The ACRPS conference "Militias and Armies: Developments in Combat and Political Performance of Armed Non-State and State Actors" closed in Doha today.  The first panel, "Armies: Centralisation and De-Centralisation" was introduced by session chair, Dana El Kurd.

Gregory Waters was the first speaker for the day, discussing his paper, "Assad's Militias: Strength Through Decentralization." Waters breaks down a militia typology for the various loyalist Syrian militia groups and provided his analysis of three case studies: the Tiger Forces as an example of an intelligence-founded militia; the Qalamoun Shield Forces as an example of a Syrian Arab Army-founded militia and the 4th Division as an example of a military unit that has transformed into a militia over the course of the war. He went on to assess Russian attempts to bring the various militias, who traditionally seek independence, under centralized command, with Moscow's primary objective to return the monopoly of violence to the army.

Hamzeh Almoustafa spoke next on his paper, "The Combat Performance of Al-Nusra Front: The Transition from Jihadist Militia to the Syrian Salvation Government's "Army"." He explored the combat performance and transformations of Al-Nusra, which most recently become Hayat Tahrir al-Sham, from its founding until it finally took sole control of Idlib, the last stronghold of the Syrian armed opposition. His study monitors Al-Nusra's transition from the guerrilla warfare and traditional methods by which they have been characterized to the institutionalization of their forces as a military wing of a political organization or executive government. He follows an increase in organisation's associates and resources, and a clear definition of its political project to establish a rational "Islamic government."

Ahmed Hussein was the final speaker on this panel, discussing his paper "How Did Hamas Establish Its "Army?" The Development of Al-Qassam Battalions' Military Action in Palestine." The development of Hamas as a regional military actor differed according to the developments of the Palestinian-Israeli conflict in terms of political thought and its interactions with the regional and international systems. Hussein makes note of the generational polarization of Muslim Brotherhood in Arab countries between the Hassan al-Banna and Sayyid Qutb camps, which influenced the development of Hamas and its military wing between 1967 and 87. This shaped the changing identity of the movement, leading it to determine its interests and role in the region based on its military strength, with al-Qassam Brigades becoming a pseudo-classic army in Gaza.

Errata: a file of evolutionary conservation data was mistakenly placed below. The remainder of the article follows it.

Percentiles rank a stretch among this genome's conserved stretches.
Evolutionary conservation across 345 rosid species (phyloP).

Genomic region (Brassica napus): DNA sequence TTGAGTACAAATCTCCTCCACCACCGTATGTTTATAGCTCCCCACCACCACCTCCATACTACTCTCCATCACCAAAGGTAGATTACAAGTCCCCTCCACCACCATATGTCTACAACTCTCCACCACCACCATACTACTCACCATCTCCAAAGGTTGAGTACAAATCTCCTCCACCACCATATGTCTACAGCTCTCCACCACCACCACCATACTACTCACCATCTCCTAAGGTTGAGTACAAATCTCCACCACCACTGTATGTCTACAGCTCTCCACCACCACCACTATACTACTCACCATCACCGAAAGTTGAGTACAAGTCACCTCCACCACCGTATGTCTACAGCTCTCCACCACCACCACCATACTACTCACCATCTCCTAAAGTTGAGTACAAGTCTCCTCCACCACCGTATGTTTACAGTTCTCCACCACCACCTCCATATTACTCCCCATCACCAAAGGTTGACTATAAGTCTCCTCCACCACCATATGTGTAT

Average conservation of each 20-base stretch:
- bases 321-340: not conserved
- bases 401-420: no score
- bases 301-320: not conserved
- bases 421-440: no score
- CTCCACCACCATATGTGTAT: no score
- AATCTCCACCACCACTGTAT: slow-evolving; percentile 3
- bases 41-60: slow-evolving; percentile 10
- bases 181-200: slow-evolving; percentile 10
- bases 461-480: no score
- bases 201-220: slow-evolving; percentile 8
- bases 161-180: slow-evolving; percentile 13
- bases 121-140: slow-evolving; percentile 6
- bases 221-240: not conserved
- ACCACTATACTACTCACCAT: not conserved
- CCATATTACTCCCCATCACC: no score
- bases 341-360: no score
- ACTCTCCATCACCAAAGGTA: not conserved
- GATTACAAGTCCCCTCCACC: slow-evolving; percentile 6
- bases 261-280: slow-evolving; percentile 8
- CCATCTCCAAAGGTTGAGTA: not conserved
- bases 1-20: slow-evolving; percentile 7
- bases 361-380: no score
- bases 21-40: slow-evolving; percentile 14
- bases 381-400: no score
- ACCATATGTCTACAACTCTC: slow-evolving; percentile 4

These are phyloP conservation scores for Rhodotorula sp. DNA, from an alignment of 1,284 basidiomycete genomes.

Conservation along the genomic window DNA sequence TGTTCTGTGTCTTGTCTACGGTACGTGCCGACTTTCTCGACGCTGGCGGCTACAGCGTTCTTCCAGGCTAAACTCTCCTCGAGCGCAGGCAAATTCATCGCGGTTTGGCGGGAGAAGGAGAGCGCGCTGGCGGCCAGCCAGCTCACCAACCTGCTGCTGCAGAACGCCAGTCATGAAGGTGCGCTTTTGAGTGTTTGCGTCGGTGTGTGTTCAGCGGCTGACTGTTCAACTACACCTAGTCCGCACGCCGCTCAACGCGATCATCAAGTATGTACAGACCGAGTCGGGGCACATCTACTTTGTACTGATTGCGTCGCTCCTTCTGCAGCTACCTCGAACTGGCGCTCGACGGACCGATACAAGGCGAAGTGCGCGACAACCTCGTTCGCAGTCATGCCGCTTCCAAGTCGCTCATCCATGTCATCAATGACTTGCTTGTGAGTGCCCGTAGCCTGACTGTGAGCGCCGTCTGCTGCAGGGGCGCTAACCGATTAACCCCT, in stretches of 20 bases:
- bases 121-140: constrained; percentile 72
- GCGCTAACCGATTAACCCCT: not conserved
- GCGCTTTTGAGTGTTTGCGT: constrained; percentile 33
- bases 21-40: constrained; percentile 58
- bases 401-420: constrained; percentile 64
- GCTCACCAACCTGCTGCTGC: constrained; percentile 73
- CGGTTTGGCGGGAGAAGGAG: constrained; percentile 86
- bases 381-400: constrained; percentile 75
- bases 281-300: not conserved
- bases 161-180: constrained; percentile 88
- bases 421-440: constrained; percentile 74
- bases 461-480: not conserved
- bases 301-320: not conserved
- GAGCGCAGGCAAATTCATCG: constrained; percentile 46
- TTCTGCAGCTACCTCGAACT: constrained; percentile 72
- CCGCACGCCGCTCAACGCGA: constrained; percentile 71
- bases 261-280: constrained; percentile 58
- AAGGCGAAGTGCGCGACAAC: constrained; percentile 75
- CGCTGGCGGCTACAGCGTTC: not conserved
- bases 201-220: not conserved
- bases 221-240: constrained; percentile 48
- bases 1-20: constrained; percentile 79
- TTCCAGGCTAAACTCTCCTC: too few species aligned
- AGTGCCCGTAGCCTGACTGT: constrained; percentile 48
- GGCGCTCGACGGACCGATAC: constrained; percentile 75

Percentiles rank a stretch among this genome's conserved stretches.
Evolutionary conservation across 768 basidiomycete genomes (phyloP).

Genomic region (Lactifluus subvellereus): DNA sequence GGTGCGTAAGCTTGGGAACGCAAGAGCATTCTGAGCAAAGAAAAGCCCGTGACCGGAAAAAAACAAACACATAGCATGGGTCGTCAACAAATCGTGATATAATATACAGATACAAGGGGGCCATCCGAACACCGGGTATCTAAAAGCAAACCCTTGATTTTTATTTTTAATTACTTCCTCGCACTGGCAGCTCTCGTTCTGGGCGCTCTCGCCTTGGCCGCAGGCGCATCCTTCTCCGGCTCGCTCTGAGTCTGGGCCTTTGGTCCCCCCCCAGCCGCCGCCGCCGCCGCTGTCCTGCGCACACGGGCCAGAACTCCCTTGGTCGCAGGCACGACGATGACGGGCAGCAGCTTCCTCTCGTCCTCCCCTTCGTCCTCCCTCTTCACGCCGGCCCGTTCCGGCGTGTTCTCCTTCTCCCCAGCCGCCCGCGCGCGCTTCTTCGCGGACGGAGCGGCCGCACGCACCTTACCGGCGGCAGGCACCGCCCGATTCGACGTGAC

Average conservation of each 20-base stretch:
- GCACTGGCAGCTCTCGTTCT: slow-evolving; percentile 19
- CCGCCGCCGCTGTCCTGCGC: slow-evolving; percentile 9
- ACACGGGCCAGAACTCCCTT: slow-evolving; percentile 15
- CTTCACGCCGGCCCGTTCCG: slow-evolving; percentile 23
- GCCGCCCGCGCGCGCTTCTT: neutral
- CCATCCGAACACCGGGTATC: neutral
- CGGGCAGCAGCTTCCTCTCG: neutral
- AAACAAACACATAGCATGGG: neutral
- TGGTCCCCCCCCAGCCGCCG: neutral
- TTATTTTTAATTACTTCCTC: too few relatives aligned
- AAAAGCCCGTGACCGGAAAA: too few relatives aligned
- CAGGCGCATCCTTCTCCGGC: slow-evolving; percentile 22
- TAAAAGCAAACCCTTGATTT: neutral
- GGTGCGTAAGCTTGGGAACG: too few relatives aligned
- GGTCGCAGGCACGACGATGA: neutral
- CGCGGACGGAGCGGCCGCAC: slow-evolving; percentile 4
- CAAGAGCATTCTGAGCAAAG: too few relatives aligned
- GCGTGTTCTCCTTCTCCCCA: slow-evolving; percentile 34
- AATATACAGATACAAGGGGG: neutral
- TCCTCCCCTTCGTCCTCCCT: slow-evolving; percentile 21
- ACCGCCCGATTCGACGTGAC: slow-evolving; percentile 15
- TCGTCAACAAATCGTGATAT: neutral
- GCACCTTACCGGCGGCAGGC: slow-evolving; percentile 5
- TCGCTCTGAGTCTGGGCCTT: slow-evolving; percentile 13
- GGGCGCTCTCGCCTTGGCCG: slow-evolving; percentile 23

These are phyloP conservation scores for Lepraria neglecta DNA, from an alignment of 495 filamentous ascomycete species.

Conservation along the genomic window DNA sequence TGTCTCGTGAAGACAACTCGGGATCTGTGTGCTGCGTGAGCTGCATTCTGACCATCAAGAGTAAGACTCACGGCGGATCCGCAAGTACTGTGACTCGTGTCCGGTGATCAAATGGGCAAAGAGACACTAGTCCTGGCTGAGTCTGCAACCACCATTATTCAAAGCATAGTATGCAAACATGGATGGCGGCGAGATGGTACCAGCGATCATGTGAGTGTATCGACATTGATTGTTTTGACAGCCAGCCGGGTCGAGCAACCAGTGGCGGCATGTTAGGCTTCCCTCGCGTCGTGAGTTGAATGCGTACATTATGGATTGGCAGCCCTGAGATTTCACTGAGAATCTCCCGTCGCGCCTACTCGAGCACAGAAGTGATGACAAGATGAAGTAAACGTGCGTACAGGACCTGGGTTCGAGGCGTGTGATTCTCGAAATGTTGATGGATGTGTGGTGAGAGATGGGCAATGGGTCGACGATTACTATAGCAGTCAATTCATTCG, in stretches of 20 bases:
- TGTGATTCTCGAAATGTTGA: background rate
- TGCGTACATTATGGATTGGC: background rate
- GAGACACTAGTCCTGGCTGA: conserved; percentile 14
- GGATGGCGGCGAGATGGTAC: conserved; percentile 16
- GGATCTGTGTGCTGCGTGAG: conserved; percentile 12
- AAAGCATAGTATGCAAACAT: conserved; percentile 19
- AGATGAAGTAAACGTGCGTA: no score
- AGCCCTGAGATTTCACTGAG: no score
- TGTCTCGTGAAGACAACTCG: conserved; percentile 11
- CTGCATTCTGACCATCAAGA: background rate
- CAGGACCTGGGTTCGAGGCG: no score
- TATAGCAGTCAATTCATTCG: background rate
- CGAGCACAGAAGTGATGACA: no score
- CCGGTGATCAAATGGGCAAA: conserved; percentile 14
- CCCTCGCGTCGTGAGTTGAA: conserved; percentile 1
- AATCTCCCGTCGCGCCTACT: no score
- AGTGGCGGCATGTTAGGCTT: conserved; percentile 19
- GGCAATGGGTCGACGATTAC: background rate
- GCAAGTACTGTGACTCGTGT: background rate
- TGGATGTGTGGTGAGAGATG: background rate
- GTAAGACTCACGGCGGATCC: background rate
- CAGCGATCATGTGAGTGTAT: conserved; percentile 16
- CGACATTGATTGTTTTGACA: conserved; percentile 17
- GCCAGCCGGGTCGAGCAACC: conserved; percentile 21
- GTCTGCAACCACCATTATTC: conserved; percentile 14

The seventh & final panel of the conference looked at "Tactical Developments" and was moderated by Rashid Hamad Al-Nuaimi. First speaker Hugo Kaaman discussed his piece on "How Car Bombs Became a Battlefield Weapon". He noted that the suicide vehicle-borne improvised explosive device (SVBIED) has been one of ISIS's most powerful and versatile weapons. Used extensively in active combat on the front lines, SVBIEDs were the primary means by which the group was able to capture territory and temporarily stave off advances by opposing forces. 

Second speaker Dan Gettinger followed with his paper on the topic of "Drone Wars: The Legacy of the ISIS Drone Program". Gettinger began by noting that in 2014, ISIS released an hour-long documentary that opened with drone footage of the Iraqi city of Fallujah. The blurred and uneven aerial video looked amateurish, but it was a sign that a shift in warfare was underway. His work examines the various stages of the ISIS drone program and its legacy for security and warfare. The proliferation of drones has directly boosted the counter-drone market as well as spurring growth of military "personal drones" and demand for consumer drones, with the aim of adapting consumer drones at a military level.

The third and final speaker of the day, Mohammed Al-Dorani presented his research on "Most Famous Cyber-Attacks: Nations States and Organized Groups." He began by noting that the market size for cyber security products and services is over USD 77 billion and is expected to triple this year, with attacks costing businesses up to USD 500 billion annually. He went on to discuss famous cases such as the attack on the Nantaz plant in Iran, the attacks on Saudi Aramco and RasGas, and the 2017 attack on the Qatar News Agency, the repercussions of which are ongoing. Cyber-attacks carried out by criminal, activist, or state-sponsored individuals or groups have increased over the past 5 years, not only impacting social, economic, & political landscapes, but also national security around the globe.